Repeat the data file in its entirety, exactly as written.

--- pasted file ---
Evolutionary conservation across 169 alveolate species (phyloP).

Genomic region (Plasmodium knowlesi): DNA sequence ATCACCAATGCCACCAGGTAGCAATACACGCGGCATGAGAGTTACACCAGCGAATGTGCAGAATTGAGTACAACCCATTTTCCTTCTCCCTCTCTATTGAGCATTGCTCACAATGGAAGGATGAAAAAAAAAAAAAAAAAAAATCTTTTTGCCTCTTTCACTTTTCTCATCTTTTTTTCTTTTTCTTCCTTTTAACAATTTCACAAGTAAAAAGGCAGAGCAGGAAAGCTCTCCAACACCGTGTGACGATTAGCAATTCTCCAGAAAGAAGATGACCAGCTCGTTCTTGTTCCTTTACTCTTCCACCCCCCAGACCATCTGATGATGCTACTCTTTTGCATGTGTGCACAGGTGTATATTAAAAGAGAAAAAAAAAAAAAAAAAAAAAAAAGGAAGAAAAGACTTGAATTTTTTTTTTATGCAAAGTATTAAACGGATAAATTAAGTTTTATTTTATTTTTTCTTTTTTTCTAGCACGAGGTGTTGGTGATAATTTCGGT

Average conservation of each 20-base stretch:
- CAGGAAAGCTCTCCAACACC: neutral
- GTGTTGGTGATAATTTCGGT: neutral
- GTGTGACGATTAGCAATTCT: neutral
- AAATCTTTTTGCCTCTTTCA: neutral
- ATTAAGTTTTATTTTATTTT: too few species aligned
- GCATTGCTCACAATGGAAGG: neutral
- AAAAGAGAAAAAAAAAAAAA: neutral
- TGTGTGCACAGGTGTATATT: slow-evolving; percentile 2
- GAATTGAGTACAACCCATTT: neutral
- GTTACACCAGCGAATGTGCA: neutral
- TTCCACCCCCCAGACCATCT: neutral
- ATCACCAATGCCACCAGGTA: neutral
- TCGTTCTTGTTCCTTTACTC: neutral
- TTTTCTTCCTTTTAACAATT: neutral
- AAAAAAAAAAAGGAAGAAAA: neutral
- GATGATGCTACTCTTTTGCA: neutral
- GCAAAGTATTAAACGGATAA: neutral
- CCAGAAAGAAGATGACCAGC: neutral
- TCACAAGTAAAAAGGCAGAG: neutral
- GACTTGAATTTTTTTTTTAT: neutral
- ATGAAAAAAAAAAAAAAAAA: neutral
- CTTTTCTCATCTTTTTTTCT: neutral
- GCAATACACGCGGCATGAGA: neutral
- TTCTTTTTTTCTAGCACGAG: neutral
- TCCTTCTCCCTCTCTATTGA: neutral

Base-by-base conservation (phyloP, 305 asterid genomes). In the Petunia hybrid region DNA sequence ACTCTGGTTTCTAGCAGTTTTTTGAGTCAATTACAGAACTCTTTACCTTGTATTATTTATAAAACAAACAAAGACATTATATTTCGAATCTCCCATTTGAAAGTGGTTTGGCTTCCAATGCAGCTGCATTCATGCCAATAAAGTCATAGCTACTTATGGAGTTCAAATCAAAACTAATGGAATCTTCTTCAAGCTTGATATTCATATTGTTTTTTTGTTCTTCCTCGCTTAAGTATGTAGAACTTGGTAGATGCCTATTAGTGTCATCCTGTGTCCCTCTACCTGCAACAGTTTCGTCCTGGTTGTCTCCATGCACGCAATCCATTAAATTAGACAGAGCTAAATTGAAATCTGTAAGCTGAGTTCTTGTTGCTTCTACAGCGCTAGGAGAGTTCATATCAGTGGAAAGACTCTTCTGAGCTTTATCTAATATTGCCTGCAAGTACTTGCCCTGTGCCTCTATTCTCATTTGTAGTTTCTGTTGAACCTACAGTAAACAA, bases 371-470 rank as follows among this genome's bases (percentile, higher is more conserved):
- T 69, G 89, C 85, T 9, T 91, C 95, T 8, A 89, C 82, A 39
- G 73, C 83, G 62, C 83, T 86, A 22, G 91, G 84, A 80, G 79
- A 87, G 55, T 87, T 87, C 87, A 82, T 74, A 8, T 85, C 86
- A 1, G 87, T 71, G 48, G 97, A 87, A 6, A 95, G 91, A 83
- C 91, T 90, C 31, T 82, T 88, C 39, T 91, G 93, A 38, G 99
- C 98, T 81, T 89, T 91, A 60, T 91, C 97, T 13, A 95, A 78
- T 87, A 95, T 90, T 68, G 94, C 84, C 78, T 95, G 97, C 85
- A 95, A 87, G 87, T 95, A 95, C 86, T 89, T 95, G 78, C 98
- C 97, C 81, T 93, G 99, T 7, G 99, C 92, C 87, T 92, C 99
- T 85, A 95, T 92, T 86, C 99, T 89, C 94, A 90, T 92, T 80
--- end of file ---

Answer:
Evolutionary conservation across 169 alveolate species (phyloP).

Genomic region (Plasmodium knowlesi): DNA sequence ATCACCAATGCCACCAGGTAGCAATACACGCGGCATGAGAGTTACACCAGCGAATGTGCAGAATTGAGTACAACCCATTTTCCTTCTCCCTCTCTATTGAGCATTGCTCACAATGGAAGGATGAAAAAAAAAAAAAAAAAAAATCTTTTTGCCTCTTTCACTTTTCTCATCTTTTTTTCTTTTTCTTCCTTTTAACAATTTCACAAGTAAAAAGGCAGAGCAGGAAAGCTCTCCAACACCGTGTGACGATTAGCAATTCTCCAGAAAGAAGATGACCAGCTCGTTCTTGTTCCTTTACTCTTCCACCCCCCAGACCATCTGATGATGCTACTCTTTTGCATGTGTGCACAGGTGTATATTAAAAGAGAAAAAAAAAAAAAAAAAAAAAAAAGGAAGAAAAGACTTGAATTTTTTTTTTATGCAAAGTATTAAACGGATAAATTAAGTTTTATTTTATTTTTTCTTTTTTTCTAGCACGAGGTGTTGGTGATAATTTCGGT

Average conservation of each 20-base stretch:
- CAGGAAAGCTCTCCAACACC: neutral
- GTGTTGGTGATAATTTCGGT: neutral
- GTGTGACGATTAGCAATTCT: neutral
- AAATCTTTTTGCCTCTTTCA: neutral
- ATTAAGTTTTATTTTATTTT: too few species aligned
- GCATTGCTCACAATGGAAGG: neutral
- AAAAGAGAAAAAAAAAAAAA: neutral
- TGTGTGCACAGGTGTATATT: slow-evolving; percentile 2
- GAATTGAGTACAACCCATTT: neutral
- GTTACACCAGCGAATGTGCA: neutral
- TTCCACCCCCCAGACCATCT: neutral
- ATCACCAATGCCACCAGGTA: neutral
- TCGTTCTTGTTCCTTTACTC: neutral
- TTTTCTTCCTTTTAACAATT: neutral
- AAAAAAAAAAAGGAAGAAAA: neutral
- GATGATGCTACTCTTTTGCA: neutral
- GCAAAGTATTAAACGGATAA: neutral
- CCAGAAAGAAGATGACCAGC: neutral
- TCACAAGTAAAAAGGCAGAG: neutral
- GACTTGAATTTTTTTTTTAT: neutral
- ATGAAAAAAAAAAAAAAAAA: neutral
- CTTTTCTCATCTTTTTTTCT: neutral
- GCAATACACGCGGCATGAGA: neutral
- TTCTTTTTTTCTAGCACGAG: neutral
- TCCTTCTCCCTCTCTATTGA: neutral

Base-by-base conservation (phyloP, 305 asterid genomes). In the Petunia hybrid region DNA sequence ACTCTGGTTTCTAGCAGTTTTTTGAGTCAATTACAGAACTCTTTACCTTGTATTATTTATAAAACAAACAAAGACATTATATTTCGAATCTCCCATTTGAAAGTGGTTTGGCTTCCAATGCAGCTGCATTCATGCCAATAAAGTCATAGCTACTTATGGAGTTCAAATCAAAACTAATGGAATCTTCTTCAAGCTTGATATTCATATTGTTTTTTTGTTCTTCCTCGCTTAAGTATGTAGAACTTGGTAGATGCCTATTAGTGTCATCCTGTGTCCCTCTACCTGCAACAGTTTCGTCCTGGTTGTCTCCATGCACGCAATCCATTAAATTAGACAGAGCTAAATTGAAATCTGTAAGCTGAGTTCTTGTTGCTTCTACAGCGCTAGGAGAGTTCATATCAGTGGAAAGACTCTTCTGAGCTTTATCTAATATTGCCTGCAAGTACTTGCCCTGTGCCTCTATTCTCATTTGTAGTTTCTGTTGAACCTACAGTAAACAA, bases 371-470 rank as follows among this genome's bases (percentile, higher is more conserved):
- T 69, G 89, C 85, T 9, T 91, C 95, T 8, A 89, C 82, A 39
- G 73, C 83, G 62, C 83, T 86, A 22, G 91, G 84, A 80, G 79
- A 87, G 55, T 87, T 87, C 87, A 82, T 74, A 8, T 85, C 86
- A 1, G 87, T 71, G 48, G 97, A 87, A 6, A 95, G 91, A 83
- C 91, T 90, C 31, T 82, T 88, C 39, T 91, G 93, A 38, G 99
- C 98, T 81, T 89, T 91, A 60, T 91, C 97, T 13, A 95, A 78
- T 87, A 95, T 90, T 68, G 94, C 84, C 78, T 95, G 97, C 85
- A 95, A 87, G 87, T 95, A 95, C 86, T 89, T 95, G 78, C 98
- C 97, C 81, T 93, G 99, T 7, G 99, C 92, C 87, T 92, C 99
- T 85, A 95, T 92, T 86, C 99, T 89, C 94, A 90, T 92, T 80